It was the smell. I don’t know how to describe it, but it smelled like rotten eggs.
In seventh grade, I started going to soccer practice after school in a park next to a chemical plant in Pasadena. We went to practice every day, and there was the same smell every day.
When we were running and doing our other exercises, we started feeling lightheaded. It kept bothering us, but we didn’t have anywhere else to practice. I didn’t know then that what was happening every day at the plant could have been hurting our health. Two of my teammates had asthma, and my cousin had asthma, too, but air pollution didn’t really concern our community. We didn’t know the dangers. Because we were a poor community, we accepted the fact that we had to stay there, and whatever happened, happened.
We weren’t having any other issues. The chemicals smelled bad, but we didn’t think they were affecting us.
Then, during my senior year, there were the fires at the ITC and KMCO plants. During the ITC fire, my school had to close for three days. My family had to shelter-in-place, so we turned off the air-conditioner and waited for the news.
The smoke-filled skies showed how important it was for all of us in our community to start talking about what was in our air, because these incidents aren’t just affecting our environment, but our health, too.
I turned to community service and school clubs, and I joined Environmental Defense Fund’s Youth Council program with students at two other high schools near the Houston Ship Channel. We wanted to learn about environmental issues and become advocates for change.
First, we held town halls to raise awareness about the pollutants in our communities and how our air quality could be improved. It was the first time I could remember all of us coming together to talk about these issues like that.
Then, earlier this summer, I was given the opportunity of going on a trip to Washington, D.C. We visited historic places and toured the Environmental Protection Agency and Congress, even meeting Rep. Sylvia Garcia, to see how environmental policies are made.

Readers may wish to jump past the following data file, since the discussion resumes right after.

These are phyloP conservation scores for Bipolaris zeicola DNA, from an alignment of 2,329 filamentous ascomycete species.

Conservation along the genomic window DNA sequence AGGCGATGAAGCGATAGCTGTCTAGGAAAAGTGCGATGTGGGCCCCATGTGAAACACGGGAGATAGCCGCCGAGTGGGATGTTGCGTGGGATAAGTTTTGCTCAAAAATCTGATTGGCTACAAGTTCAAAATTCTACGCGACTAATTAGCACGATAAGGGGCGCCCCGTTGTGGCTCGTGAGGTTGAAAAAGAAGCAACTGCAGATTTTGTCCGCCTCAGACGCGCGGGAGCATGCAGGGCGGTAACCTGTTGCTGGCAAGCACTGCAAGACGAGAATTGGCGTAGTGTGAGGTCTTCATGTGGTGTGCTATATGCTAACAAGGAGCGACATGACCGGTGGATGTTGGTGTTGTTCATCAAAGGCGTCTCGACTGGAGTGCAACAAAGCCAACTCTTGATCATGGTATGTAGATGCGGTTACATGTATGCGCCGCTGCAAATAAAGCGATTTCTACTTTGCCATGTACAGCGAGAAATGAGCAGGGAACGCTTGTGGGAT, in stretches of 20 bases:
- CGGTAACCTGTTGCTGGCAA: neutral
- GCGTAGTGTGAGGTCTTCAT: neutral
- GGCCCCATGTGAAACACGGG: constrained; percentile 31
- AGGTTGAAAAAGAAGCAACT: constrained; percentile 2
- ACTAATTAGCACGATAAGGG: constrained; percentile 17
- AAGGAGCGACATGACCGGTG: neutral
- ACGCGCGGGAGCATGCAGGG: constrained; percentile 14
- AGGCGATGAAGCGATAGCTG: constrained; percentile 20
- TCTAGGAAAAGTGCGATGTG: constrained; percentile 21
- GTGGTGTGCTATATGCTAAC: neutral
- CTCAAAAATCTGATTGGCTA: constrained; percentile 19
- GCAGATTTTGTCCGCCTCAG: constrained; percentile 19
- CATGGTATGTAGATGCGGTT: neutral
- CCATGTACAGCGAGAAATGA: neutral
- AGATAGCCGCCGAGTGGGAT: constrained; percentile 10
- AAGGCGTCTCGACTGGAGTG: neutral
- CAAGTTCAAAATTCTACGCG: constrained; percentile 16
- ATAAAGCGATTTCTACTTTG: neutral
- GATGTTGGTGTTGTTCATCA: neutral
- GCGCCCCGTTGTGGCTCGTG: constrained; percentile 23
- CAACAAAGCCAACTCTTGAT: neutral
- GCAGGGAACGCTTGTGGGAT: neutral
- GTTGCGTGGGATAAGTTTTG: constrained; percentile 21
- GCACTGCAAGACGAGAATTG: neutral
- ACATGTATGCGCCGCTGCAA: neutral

One speaker told us that she comes from a Hispanic family. She said her family doesn’t dwell on politics, because they want to avoid conflict. It sounded just like growing up in Pasadena.
But listening to her made me see that there are others out there just like me who want to improve their communities, too. We aren’t doing it on our own.
As I started getting ready this summer to pursue my education in environmental science at Sam Houston State University, there was another chemical fire, this time at the Exxon Mobil plant in Baytown. It was the fourth in four months.
Too often, we think that our actions won’t have any effect, especially when you’re a young person. As the first in my family to go to college, I’m trying to work on speaking out about these issues. But I’m timid, and it’s terrifying, at times. Because we’re so young, some people won’t take us seriously. They’re in power, so they might feel as though they don’t have to take our thoughts into consideration.
But if we start talking, they will start listening. If we start off as something small, we can grow together as a community. We can vote. We can talk with our representatives. We can tell them we want them to take action. We don’t have to accept that whatever happens, happens, in our communities, because we’re all in this together.
Cedillo is a member of the first cohort of the Environmental Defense Fund’s Youth Council program, supported by the Gulf Research Program of the National Academy of Sciences, Engineering and Medicine.
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